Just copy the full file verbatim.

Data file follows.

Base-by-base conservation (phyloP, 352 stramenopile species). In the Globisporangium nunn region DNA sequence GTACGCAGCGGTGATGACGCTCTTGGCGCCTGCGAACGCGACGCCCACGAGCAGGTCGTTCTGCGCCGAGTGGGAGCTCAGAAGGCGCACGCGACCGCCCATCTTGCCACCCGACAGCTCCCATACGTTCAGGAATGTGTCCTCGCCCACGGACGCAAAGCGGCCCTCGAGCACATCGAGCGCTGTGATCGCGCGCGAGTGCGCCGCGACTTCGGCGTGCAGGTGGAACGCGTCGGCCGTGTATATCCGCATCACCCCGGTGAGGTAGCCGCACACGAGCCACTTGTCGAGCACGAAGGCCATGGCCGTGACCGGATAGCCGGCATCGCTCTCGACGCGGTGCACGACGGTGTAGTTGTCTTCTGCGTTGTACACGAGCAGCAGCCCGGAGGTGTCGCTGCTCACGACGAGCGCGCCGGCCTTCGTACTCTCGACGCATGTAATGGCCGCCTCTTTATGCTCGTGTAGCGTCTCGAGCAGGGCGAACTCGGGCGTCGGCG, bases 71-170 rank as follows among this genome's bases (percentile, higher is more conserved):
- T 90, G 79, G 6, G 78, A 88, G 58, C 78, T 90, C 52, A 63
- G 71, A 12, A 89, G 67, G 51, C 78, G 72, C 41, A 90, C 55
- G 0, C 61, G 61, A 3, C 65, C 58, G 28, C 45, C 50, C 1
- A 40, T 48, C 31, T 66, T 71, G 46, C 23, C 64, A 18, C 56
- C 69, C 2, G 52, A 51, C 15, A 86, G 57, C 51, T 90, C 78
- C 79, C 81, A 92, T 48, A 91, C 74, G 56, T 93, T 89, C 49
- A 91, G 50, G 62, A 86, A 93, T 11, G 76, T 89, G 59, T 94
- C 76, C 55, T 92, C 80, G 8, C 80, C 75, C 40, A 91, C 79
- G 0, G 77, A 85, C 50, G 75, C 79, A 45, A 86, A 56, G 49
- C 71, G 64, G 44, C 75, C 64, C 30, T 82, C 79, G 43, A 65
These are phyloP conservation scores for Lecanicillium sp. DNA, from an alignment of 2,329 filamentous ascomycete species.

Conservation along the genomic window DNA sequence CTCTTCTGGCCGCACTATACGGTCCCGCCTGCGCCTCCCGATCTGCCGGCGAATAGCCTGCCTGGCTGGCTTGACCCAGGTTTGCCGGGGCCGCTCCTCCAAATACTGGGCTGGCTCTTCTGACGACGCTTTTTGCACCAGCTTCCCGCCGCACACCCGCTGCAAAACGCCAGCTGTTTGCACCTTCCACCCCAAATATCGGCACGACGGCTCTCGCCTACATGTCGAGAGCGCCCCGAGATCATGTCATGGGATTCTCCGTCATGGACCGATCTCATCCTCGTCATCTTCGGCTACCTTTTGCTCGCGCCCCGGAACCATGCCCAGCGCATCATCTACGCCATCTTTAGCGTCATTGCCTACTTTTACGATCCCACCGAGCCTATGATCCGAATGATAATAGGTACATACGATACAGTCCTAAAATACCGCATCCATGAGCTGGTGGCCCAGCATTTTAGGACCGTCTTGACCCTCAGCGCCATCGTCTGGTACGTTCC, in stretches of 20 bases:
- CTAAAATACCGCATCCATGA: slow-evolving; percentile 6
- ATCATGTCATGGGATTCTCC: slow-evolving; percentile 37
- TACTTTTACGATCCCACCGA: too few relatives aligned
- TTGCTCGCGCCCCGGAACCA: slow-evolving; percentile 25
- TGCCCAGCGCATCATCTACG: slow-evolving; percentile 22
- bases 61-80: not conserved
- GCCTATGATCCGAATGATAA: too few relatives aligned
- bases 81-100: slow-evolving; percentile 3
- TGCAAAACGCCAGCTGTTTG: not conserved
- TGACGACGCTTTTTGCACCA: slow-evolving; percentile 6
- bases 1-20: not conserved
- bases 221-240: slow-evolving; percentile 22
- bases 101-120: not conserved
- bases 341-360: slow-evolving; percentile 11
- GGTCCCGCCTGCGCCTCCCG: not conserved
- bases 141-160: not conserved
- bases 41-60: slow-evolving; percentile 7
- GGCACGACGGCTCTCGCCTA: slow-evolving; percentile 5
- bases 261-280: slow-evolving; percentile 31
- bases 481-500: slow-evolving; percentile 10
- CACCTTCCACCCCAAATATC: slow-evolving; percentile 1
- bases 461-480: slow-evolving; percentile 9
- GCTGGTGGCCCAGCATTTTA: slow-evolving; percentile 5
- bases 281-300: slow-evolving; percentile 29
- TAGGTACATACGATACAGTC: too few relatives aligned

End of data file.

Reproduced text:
Base-by-base conservation (phyloP, 352 stramenopile species). In the Globisporangium nunn region DNA sequence GTACGCAGCGGTGATGACGCTCTTGGCGCCTGCGAACGCGACGCCCACGAGCAGGTCGTTCTGCGCCGAGTGGGAGCTCAGAAGGCGCACGCGACCGCCCATCTTGCCACCCGACAGCTCCCATACGTTCAGGAATGTGTCCTCGCCCACGGACGCAAAGCGGCCCTCGAGCACATCGAGCGCTGTGATCGCGCGCGAGTGCGCCGCGACTTCGGCGTGCAGGTGGAACGCGTCGGCCGTGTATATCCGCATCACCCCGGTGAGGTAGCCGCACACGAGCCACTTGTCGAGCACGAAGGCCATGGCCGTGACCGGATAGCCGGCATCGCTCTCGACGCGGTGCACGACGGTGTAGTTGTCTTCTGCGTTGTACACGAGCAGCAGCCCGGAGGTGTCGCTGCTCACGACGAGCGCGCCGGCCTTCGTACTCTCGACGCATGTAATGGCCGCCTCTTTATGCTCGTGTAGCGTCTCGAGCAGGGCGAACTCGGGCGTCGGCG, bases 71-170 rank as follows among this genome's bases (percentile, higher is more conserved):
- T 90, G 79, G 6, G 78, A 88, G 58, C 78, T 90, C 52, A 63
- G 71, A 12, A 89, G 67, G 51, C 78, G 72, C 41, A 90, C 55
- G 0, C 61, G 61, A 3, C 65, C 58, G 28, C 45, C 50, C 1
- A 40, T 48, C 31, T 66, T 71, G 46, C 23, C 64, A 18, C 56
- C 69, C 2, G 52, A 51, C 15, A 86, G 57, C 51, T 90, C 78
- C 79, C 81, A 92, T 48, A 91, C 74, G 56, T 93, T 89, C 49
- A 91, G 50, G 62, A 86, A 93, T 11, G 76, T 89, G 59, T 94
- C 76, C 55, T 92, C 80, G 8, C 80, C 75, C 40, A 91, C 79
- G 0, G 77, A 85, C 50, G 75, C 79, A 45, A 86, A 56, G 49
- C 71, G 64, G 44, C 75, C 64, C 30, T 82, C 79, G 43, A 65
These are phyloP conservation scores for Lecanicillium sp. DNA, from an alignment of 2,329 filamentous ascomycete species.

Conservation along the genomic window DNA sequence CTCTTCTGGCCGCACTATACGGTCCCGCCTGCGCCTCCCGATCTGCCGGCGAATAGCCTGCCTGGCTGGCTTGACCCAGGTTTGCCGGGGCCGCTCCTCCAAATACTGGGCTGGCTCTTCTGACGACGCTTTTTGCACCAGCTTCCCGCCGCACACCCGCTGCAAAACGCCAGCTGTTTGCACCTTCCACCCCAAATATCGGCACGACGGCTCTCGCCTACATGTCGAGAGCGCCCCGAGATCATGTCATGGGATTCTCCGTCATGGACCGATCTCATCCTCGTCATCTTCGGCTACCTTTTGCTCGCGCCCCGGAACCATGCCCAGCGCATCATCTACGCCATCTTTAGCGTCATTGCCTACTTTTACGATCCCACCGAGCCTATGATCCGAATGATAATAGGTACATACGATACAGTCCTAAAATACCGCATCCATGAGCTGGTGGCCCAGCATTTTAGGACCGTCTTGACCCTCAGCGCCATCGTCTGGTACGTTCC, in stretches of 20 bases:
- CTAAAATACCGCATCCATGA: slow-evolving; percentile 6
- ATCATGTCATGGGATTCTCC: slow-evolving; percentile 37
- TACTTTTACGATCCCACCGA: too few relatives aligned
- TTGCTCGCGCCCCGGAACCA: slow-evolving; percentile 25
- TGCCCAGCGCATCATCTACG: slow-evolving; percentile 22
- bases 61-80: not conserved
- GCCTATGATCCGAATGATAA: too few relatives aligned
- bases 81-100: slow-evolving; percentile 3
- TGCAAAACGCCAGCTGTTTG: not conserved
- TGACGACGCTTTTTGCACCA: slow-evolving; percentile 6
- bases 1-20: not conserved
- bases 221-240: slow-evolving; percentile 22
- bases 101-120: not conserved
- bases 341-360: slow-evolving; percentile 11
- GGTCCCGCCTGCGCCTCCCG: not conserved
- bases 141-160: not conserved
- bases 41-60: slow-evolving; percentile 7
- GGCACGACGGCTCTCGCCTA: slow-evolving; percentile 5
- bases 261-280: slow-evolving; percentile 31
- bases 481-500: slow-evolving; percentile 10
- CACCTTCCACCCCAAATATC: slow-evolving; percentile 1
- bases 461-480: slow-evolving; percentile 9
- GCTGGTGGCCCAGCATTTTA: slow-evolving; percentile 5
- bases 281-300: slow-evolving; percentile 29
- TAGGTACATACGATACAGTC: too few relatives aligned